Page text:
Scientists Found Teeth in Peru That Shouldn't Be There

Extinct monkeys in South America apparently arrived there by raft from Africa
By John Johnson,  Newser Staff
Posted Apr 10, 2020 9:10 AM CDT
Old Monkey Teeth Suggest a Journey Over the Ocean
Stock photo of a juvenile howler monkey.   (Getty/webguzs)

Archaeologists in the Amazon found four small teeth that had no business being in South America. The teeth are from an extinct species of monkeys from the family of primates known as parapithecids—which once roamed in North Africa. In a new paper in Science, researchers lay out what they say must have happened: The monkeys accidentally crossed the Atlantic on some kind of vegetative raft, perhaps one that was unmoored from the African continent during a violent storm, explains Smithsonian. A few key factors would have helped. For one, this was roughly 30 million years ago, when the continents were much closer together—perhaps about 900 miles instead of today's 1,770 miles. Also, this occurred during what is known as the Late Eocene era, when sea levels were down significantly because of the development of glaciers.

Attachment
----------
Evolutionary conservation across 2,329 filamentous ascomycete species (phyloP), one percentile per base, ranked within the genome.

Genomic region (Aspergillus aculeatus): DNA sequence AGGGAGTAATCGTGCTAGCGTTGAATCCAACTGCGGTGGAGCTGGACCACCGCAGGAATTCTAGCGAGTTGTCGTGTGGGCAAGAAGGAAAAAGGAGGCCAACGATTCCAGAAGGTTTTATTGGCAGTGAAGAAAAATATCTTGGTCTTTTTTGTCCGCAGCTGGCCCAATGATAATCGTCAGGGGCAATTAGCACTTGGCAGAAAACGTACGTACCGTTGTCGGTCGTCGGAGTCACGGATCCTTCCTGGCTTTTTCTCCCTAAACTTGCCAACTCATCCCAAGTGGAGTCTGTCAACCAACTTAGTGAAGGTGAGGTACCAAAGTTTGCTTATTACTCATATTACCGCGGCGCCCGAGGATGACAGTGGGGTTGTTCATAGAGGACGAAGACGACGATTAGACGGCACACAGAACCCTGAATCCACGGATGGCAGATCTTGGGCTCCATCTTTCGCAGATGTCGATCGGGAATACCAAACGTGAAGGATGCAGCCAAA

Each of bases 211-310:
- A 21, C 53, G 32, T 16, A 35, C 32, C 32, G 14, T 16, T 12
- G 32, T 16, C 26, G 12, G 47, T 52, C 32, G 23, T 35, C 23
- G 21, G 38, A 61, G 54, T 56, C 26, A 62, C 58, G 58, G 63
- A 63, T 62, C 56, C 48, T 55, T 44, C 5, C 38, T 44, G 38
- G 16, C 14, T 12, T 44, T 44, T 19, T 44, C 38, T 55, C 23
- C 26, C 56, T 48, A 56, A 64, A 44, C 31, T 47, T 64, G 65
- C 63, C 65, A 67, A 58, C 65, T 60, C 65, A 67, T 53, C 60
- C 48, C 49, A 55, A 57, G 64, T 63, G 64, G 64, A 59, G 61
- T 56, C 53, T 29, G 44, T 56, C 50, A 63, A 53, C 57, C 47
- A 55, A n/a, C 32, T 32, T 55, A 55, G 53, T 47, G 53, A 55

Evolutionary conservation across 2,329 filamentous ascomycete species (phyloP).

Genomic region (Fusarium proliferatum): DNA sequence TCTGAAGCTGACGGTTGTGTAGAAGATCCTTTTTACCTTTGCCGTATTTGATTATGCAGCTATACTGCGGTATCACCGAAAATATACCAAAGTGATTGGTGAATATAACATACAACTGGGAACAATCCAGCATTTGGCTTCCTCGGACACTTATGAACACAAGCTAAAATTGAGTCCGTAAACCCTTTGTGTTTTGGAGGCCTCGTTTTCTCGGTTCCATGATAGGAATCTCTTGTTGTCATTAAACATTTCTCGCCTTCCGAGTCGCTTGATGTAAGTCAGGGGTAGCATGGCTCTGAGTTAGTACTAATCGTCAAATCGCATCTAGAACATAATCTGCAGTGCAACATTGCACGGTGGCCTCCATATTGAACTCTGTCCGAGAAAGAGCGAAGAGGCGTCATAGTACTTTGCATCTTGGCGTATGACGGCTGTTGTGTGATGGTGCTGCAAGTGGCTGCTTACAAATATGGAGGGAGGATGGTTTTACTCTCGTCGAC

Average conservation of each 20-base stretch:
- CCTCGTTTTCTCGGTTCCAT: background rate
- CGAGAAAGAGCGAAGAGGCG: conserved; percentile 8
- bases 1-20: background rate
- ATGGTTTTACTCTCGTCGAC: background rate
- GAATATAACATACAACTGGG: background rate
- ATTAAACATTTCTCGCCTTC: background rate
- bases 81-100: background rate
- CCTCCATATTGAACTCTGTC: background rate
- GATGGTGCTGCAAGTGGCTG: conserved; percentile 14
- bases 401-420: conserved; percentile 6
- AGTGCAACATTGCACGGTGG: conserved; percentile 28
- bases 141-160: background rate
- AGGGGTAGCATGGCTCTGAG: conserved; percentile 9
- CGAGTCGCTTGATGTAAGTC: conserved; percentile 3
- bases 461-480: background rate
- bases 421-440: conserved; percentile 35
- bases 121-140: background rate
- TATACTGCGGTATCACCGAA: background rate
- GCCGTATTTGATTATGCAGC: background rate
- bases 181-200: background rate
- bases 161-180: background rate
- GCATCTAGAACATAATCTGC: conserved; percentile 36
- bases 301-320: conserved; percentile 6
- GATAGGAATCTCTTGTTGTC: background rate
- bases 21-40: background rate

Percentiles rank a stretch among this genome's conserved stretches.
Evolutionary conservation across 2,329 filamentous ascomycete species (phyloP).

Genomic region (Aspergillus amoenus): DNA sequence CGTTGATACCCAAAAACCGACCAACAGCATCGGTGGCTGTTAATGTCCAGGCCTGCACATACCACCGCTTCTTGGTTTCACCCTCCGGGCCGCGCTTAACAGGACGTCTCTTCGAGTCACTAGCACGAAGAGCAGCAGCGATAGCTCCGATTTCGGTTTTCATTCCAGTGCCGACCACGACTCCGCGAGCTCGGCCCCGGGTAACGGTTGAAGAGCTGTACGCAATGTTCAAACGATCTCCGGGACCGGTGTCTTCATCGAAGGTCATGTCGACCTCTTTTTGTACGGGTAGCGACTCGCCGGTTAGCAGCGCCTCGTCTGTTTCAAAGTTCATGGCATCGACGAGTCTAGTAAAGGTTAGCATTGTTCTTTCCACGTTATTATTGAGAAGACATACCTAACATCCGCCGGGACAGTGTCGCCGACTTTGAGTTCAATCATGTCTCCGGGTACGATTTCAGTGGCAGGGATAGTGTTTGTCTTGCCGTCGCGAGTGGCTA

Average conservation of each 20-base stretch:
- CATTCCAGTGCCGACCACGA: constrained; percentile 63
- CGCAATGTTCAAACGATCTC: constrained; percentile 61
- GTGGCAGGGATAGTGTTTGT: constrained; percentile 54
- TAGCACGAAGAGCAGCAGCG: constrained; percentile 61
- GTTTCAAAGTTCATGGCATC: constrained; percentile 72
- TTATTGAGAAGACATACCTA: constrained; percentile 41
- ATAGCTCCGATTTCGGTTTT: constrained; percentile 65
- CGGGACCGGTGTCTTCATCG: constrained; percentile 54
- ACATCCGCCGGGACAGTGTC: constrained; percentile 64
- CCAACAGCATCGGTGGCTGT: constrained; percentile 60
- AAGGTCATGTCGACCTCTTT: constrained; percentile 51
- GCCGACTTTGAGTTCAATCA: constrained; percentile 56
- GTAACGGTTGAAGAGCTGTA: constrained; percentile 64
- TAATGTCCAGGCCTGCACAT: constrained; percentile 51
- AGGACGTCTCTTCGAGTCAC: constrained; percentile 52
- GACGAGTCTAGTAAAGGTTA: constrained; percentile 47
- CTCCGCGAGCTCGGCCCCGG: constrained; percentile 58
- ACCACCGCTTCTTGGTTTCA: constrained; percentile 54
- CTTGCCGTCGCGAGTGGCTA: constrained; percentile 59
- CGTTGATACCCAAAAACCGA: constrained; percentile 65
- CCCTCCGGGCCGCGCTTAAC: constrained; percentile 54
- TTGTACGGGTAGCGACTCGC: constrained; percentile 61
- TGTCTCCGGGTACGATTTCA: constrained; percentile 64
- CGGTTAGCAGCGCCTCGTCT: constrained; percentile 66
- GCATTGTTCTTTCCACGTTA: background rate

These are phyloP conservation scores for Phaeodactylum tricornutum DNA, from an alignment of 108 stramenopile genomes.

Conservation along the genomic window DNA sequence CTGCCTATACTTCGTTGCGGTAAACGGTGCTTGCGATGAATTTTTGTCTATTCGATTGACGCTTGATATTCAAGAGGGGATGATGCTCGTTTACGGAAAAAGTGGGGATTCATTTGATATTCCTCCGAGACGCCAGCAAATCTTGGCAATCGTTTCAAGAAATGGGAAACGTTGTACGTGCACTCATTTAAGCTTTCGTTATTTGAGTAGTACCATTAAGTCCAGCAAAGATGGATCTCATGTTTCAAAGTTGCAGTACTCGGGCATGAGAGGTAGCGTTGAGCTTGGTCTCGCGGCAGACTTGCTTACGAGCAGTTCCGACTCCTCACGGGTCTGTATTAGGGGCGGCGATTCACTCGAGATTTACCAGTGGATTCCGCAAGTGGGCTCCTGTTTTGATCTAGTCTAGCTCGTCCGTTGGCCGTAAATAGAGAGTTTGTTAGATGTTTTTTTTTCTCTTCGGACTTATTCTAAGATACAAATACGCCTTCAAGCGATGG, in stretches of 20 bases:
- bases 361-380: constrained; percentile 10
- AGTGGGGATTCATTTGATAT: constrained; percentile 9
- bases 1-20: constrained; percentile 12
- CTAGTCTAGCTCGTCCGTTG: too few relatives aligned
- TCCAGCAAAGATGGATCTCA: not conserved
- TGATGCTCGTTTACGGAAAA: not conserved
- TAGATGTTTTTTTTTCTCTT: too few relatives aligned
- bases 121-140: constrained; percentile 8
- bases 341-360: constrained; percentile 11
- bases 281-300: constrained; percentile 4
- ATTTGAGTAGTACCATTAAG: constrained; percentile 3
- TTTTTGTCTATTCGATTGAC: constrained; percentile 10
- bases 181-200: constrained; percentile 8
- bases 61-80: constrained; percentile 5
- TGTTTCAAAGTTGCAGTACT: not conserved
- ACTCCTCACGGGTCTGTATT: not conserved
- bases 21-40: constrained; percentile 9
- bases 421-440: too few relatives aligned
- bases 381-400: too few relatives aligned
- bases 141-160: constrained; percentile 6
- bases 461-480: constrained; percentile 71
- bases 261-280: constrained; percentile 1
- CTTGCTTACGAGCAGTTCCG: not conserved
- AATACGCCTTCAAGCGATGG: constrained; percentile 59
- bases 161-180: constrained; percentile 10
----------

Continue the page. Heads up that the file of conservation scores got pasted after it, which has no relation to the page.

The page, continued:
The discovery "reveals that, for the last century or so, we have been missing a whole chapter in the chronicle of primate evolution in South America," says study author Erik Seiffert of USC. Scientists named the monkeys Ucayalipithecus perdita, which translates to "lost monkey of Ucayali," referring to the area in Peru where the teeth were found. The monkeys would have been relatively small, about the size of marmosets, per a news release. Scientists already knew that another group of primates made such an accidental trip from Africa to South America; the new study shows it happened at least twice, and probably around the same time, per the Conversation. The Ucayali monkeys must have been "hardy," the post adds, given that they not only survived the journey, they evidently traveled a long distance inland to establish themselves. (Read more discoveries stories.)

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